In LIWC and Textmind, the negative emotion is divided into three categories: Anx, Anger, and Sad. Table 5 shows the scores of these negative emotions of each category calculated using the LIWC and Textmind programs, in which bold letters represent the highest score in each column. With regard to anxiety, Chinese users tend to be more anxious about self-identification while non-Chinese users were extremely anxious about sexual behaviors. In terms of anger, while it most frequently appeared in the sexual behaviors topic under Chinese posts, it commonly featured in the relationship topic under non-Chinese posts. From the perspective of sadness, the sadness of Chinese users is mainly reflected in their gay identity, since they suffered from more pressure on homosexuality in a conservative society compared to western countries. Compared to Chinese users, non-Chinese users feel sadder when dealing with relationship issues. Therefore, self-identification and sexual behaviors were main triggers of negative feelings of Chinese users, while relationships and sexual behaviors were major causes of negative feelings of non-Chinese users.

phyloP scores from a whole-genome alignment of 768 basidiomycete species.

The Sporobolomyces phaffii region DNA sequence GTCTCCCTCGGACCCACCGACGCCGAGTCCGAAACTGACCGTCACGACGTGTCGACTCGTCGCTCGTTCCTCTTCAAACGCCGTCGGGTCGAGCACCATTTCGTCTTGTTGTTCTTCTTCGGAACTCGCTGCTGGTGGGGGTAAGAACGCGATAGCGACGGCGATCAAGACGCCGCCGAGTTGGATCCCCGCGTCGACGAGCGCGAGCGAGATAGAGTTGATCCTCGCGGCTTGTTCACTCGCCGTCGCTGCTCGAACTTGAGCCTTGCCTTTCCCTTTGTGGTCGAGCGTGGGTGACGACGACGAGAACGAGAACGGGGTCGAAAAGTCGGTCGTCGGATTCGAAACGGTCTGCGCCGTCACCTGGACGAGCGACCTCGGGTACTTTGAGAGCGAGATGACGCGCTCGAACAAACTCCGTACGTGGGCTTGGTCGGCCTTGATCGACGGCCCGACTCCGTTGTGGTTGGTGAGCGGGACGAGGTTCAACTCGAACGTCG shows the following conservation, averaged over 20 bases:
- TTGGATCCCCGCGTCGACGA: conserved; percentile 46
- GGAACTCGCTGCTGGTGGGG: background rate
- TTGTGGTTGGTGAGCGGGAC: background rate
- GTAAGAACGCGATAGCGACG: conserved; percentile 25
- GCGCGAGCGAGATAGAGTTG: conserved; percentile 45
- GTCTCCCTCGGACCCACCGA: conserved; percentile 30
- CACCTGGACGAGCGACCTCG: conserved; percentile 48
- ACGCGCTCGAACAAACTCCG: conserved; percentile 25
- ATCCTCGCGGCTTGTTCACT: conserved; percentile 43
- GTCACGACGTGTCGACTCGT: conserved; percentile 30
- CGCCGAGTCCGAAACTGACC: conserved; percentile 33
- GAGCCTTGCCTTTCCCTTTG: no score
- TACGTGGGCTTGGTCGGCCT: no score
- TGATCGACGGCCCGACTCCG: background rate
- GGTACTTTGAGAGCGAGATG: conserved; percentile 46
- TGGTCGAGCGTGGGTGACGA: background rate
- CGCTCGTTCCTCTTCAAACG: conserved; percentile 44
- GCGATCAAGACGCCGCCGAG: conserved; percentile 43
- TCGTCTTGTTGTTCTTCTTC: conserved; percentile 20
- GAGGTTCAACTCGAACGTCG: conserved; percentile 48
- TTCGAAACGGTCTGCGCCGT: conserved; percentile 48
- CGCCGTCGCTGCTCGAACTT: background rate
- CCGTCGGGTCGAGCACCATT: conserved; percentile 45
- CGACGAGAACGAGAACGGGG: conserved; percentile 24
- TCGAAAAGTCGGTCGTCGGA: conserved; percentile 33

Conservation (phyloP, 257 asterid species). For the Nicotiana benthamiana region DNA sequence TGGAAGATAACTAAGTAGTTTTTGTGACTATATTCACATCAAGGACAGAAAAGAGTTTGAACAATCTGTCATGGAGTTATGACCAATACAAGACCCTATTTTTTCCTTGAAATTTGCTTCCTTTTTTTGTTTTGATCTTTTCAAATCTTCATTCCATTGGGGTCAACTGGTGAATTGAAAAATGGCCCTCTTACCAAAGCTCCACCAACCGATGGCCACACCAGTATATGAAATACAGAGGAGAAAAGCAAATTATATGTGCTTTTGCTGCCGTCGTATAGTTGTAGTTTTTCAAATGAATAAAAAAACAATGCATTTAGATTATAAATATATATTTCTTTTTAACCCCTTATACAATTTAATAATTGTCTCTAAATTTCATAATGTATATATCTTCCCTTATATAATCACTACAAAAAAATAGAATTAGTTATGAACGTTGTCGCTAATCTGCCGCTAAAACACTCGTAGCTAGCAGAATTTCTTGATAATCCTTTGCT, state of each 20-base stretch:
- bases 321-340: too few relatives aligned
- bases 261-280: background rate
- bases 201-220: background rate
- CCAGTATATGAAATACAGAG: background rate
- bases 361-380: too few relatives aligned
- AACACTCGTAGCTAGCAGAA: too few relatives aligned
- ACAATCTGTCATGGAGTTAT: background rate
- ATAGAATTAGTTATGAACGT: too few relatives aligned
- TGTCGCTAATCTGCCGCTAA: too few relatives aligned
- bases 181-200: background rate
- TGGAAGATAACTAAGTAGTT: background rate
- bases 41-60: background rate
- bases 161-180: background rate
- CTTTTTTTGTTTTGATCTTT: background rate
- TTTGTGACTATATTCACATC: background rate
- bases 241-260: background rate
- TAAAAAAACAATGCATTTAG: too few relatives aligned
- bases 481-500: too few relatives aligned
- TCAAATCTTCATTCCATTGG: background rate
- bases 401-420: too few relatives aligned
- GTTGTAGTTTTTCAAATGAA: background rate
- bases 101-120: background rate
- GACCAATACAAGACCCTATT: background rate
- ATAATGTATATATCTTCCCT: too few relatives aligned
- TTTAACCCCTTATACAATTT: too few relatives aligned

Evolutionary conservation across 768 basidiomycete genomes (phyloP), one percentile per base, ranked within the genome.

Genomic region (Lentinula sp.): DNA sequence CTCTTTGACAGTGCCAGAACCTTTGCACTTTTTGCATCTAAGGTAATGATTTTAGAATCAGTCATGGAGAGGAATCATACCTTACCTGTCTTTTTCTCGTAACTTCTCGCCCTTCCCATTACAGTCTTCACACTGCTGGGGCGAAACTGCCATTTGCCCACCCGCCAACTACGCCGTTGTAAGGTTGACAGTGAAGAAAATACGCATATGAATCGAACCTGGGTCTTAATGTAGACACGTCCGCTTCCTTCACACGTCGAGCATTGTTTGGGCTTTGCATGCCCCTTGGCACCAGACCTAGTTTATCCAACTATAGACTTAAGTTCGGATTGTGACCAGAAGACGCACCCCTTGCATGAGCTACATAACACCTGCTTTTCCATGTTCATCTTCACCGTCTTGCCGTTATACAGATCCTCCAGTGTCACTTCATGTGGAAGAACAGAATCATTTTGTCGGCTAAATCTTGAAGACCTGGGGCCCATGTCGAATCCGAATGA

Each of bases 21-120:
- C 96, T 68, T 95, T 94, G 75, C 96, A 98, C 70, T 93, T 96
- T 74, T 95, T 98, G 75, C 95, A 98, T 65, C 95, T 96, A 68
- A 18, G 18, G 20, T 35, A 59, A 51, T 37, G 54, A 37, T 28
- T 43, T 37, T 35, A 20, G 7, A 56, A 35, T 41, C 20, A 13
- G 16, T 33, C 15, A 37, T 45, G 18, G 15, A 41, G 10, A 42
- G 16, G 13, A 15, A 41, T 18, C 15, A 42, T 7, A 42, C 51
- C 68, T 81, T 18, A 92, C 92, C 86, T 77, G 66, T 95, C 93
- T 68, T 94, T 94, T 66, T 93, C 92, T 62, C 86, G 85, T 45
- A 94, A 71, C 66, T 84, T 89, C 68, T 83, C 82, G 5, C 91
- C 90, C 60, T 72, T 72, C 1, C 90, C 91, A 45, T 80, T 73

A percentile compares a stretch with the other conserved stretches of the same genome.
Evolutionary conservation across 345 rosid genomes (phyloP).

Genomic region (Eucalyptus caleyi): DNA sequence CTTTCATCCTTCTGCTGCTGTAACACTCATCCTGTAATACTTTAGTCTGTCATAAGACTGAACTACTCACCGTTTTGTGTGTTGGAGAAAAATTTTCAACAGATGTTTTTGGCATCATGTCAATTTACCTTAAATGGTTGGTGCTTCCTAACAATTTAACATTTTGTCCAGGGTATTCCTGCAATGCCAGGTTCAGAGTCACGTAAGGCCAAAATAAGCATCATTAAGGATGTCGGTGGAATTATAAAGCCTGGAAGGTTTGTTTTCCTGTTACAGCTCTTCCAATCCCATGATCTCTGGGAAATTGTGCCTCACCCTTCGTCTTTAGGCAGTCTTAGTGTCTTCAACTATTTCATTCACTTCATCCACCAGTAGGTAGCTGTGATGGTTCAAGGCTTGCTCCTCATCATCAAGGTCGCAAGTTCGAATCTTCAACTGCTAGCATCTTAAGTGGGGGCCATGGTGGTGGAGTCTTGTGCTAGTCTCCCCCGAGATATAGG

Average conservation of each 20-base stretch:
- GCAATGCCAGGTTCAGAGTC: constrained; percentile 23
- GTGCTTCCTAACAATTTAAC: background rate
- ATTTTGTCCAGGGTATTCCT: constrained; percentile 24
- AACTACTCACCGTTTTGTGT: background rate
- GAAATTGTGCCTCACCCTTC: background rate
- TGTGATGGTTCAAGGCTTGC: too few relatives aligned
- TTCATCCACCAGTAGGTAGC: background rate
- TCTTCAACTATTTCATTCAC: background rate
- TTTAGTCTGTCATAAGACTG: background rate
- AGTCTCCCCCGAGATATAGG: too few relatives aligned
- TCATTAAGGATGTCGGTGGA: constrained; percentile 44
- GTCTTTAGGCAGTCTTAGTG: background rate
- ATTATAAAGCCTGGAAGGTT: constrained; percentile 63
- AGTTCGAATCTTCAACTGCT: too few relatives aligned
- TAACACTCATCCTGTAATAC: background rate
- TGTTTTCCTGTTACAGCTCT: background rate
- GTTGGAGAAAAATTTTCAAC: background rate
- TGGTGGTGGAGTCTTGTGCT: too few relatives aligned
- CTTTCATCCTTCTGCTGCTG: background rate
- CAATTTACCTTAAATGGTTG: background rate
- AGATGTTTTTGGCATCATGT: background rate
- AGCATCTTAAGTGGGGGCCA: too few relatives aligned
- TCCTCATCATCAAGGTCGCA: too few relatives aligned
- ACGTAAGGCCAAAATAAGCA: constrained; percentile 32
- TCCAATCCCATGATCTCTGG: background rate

Figure 5 shows the distribution of negative emotions in the topic data. Sadness was the most common negative emotion in both the Chinese and non-Chinese posts, and the Chinese posts were more negative than the non-Chinese posts. The proportional differences between the three negative emotions in the Chinese topics were smaller than in the English topics. Except for the sexual behavior topic, the Chinese users tend to be more anxious than the non-Chinese users. Similarly, except for the self-identification and work and study topics, the Chinese posts contain more anger than the non-Chinese posts. The proportion of sadness in the non-Chinese posts was significantly higher than in the Chinese posts. Moreover, the Chinese users expressed anxiety and anger more often than the non-Chinese users. In particular, the Chinese users expressed strong anger in the sexual behavior topic while the non-Chinese users expressed more sadness in this topic.